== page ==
How is a judge to evaluate a witness's credibility?

2 Answers 2


I suspect this approach is consistent with most common-law jurisdictions, but other answers for comparison would be great.

First, there is a distinction between credibility and reliability. R. v. T.T., 2020 ONCJ 368:

... I note the differences between credibility and reliability. Credibility relates to a witness's sincerity, whether he is speaking the truth as he believes it to be. Reliability relates to the actual accuracy of his testimony. In determining this, I must consider his ability to accurately observe, recall and recount the events in issue. A credible witness may give unreliable evidence.

And also, R. v. Morrissey (1995), 22 OR (3d) 514:

Testimonial evidence can raise veracity and accuracy concerns. The former relate to the witness's sincerity, that is, his or her willingness to speak the truth as the witness believes it to be. The latter concerns relate to the actual accuracy of the witness's testimony. The accuracy of a witness's testimony involves considerations of the witness's ability to accurately observe, recall and recount the events in issue. When one is concerned with a witness's veracity, one speaks of the witness's credibility. When one is concerned with the accuracy of a witness's testimony, one speaks of the reliability of that testimony. Obviously a witness whose evidence on a point is not credible cannot give reliable evidence on that point. The evidence of a credible, that is, honest witness, may, however, still be unreliable.

About credibility, see R. v. Gagnon, 2006 SCC 17, paragraph 20:

Assessing credibility is not a science. It is very difficult for a trial judge to articulate with precision the complex intermingling of impressions that emerge after watching and listening to witnesses and attempting to reconcile the various versions of events.

Other courts have listed some of the factors that might be relevant. R. v. J.T., 2019 BCCA 180 says the factors include:

  • "a witness’s demeanor in the witness box, although it is recognized that it would be dangerous to rely wholly on demeanor to convict";
  • "internal inconsistencies in a witness’s testimony at trial and/or external inconsistencies in a witness’s testimony with prior testimony or out-of-court statements";
  • "any explanation by the witness for the inconsistencies";
  • "any consistent evidence or corroborating evidence to support the witness’s evidence, although corroboration is not a requirement"; and
  • "how a witness withstands cross-examination."

There are prohibited approaches to assessing credibility. Section 276 of the Criminal Code says that "evidence that the complainant has engaged in sexual activity... is not admissible to support an inference that, by reason of the sexual nature of that activity, the complainant... is less worthy of belief." It is an error to infer from a delay in reporting sexual assault that the complainant is less credible: "the trier of fact must not make an adverse inference on the complainant’s credibility based purely on the stereotype that any delay in disclosure indicates falsehood." R. v. D.D., 2000 SCC 43. It is also an error to "[judge] the complainant's credibility based solely on the correspondence between [their] behaviour and the expected behaviour of the stereotypical victim of sexual assault." R. v. A.R.J.D., 2018 SCC 6.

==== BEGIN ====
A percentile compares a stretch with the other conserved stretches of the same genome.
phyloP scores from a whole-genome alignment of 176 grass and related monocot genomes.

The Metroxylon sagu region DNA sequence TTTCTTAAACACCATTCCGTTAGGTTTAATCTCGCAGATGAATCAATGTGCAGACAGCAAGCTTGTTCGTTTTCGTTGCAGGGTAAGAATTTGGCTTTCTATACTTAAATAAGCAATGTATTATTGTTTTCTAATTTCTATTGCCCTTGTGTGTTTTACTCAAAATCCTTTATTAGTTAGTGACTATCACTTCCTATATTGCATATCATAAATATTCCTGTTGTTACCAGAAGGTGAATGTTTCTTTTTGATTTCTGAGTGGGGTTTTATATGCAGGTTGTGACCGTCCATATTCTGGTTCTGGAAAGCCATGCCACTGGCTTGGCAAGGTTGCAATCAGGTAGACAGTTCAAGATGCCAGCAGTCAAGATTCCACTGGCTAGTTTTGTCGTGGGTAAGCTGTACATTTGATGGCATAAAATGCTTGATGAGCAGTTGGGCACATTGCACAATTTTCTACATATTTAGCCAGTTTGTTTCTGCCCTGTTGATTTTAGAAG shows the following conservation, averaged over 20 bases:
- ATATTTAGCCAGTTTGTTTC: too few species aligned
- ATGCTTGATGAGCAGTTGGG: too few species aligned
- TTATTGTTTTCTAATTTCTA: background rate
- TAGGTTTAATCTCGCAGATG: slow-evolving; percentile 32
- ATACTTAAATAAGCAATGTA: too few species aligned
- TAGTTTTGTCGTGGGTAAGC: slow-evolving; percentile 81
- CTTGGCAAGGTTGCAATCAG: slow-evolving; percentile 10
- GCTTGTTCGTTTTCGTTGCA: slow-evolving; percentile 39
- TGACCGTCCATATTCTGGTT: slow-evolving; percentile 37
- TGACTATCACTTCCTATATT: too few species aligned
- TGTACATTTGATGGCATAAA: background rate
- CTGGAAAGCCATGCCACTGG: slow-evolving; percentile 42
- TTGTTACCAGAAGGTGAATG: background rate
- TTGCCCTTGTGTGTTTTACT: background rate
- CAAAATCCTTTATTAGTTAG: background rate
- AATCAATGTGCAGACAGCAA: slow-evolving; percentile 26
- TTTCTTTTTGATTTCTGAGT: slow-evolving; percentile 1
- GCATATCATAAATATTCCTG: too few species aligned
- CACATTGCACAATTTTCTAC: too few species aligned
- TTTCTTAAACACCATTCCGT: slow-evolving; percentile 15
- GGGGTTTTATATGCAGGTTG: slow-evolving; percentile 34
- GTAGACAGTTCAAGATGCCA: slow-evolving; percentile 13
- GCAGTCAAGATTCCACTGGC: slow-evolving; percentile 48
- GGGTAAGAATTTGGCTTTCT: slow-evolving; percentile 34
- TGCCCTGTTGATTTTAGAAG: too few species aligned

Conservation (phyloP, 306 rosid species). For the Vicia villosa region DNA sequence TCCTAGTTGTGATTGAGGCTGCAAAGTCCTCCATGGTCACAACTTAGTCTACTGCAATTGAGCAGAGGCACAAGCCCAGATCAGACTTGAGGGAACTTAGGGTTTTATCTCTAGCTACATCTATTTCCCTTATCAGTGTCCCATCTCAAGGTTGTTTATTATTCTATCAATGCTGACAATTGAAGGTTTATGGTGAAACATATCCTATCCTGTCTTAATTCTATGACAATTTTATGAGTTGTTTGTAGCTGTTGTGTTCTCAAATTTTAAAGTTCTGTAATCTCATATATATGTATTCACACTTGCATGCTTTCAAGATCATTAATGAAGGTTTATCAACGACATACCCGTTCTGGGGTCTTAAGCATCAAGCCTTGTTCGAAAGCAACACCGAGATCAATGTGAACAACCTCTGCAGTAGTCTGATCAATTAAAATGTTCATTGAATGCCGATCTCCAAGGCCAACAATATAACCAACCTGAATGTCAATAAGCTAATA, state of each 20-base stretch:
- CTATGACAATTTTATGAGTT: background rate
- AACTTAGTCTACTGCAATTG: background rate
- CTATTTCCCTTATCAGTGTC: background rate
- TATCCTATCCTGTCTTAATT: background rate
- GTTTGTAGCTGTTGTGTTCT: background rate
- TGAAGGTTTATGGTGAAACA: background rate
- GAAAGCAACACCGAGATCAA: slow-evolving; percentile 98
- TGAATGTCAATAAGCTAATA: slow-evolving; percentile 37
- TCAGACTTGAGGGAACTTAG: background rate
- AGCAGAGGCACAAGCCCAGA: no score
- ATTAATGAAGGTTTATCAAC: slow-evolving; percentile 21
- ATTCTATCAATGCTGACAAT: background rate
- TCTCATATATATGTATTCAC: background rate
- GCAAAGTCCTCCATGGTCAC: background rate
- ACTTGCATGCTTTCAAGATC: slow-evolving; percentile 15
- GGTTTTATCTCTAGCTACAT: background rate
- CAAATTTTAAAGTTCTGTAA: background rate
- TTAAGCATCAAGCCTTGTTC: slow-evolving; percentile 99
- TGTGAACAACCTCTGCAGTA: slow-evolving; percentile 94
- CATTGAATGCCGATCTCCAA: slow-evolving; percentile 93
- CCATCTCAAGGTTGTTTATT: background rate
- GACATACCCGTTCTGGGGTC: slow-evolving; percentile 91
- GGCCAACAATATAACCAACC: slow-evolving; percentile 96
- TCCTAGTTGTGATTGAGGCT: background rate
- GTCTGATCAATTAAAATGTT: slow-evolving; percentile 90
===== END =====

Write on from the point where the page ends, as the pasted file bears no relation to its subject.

When it comes to determining a witness's credibility, judges and juries acting as finders of fact have several factors to take into account. For brevity, let's call those just "judges".

First and foremost, they will look at the witness's testimony itself. Does it make sense? Are there any inconsistencies? Are there any other witnesses who can corroborate the story?

Judges will also consider the witness's demeanor on the stand. Is the witness composed and relaxed, or are they nervous and fidgeting? Witnesses who seem nervous may be less credible, especially if they are changing their story from what they originally said.

Finally, judges will also consider any biases or ulterior motives the witness may have. For example, a witness who is related to the defendant may be more likely to give favorable testimony. All of these factors will be considered when a judge is determining whether or not to believe a witness's testimony.

  • This stems from a civil law jurisdiction, such as germany or france where there is no jury, yes?
    – Trish
    Oct 10, 2022 at 8:06
  • @Trish French has a jury system for serious crimes (since the Revolution, though recent changes have abolished the jury in the first instance in certain cases). But for this purpose, jury members are also "judges" and deliberate conjointly with professional magistrates.
    – xngtng
    Oct 10, 2022 at 8:17
  • @xngtng Gotcha, so you mean Judge as stand in for "finder of fact"
    – Trish
    Oct 10, 2022 at 8:33

You must log in to answer this question.

Not the answer you're looking for? Browse other questions tagged .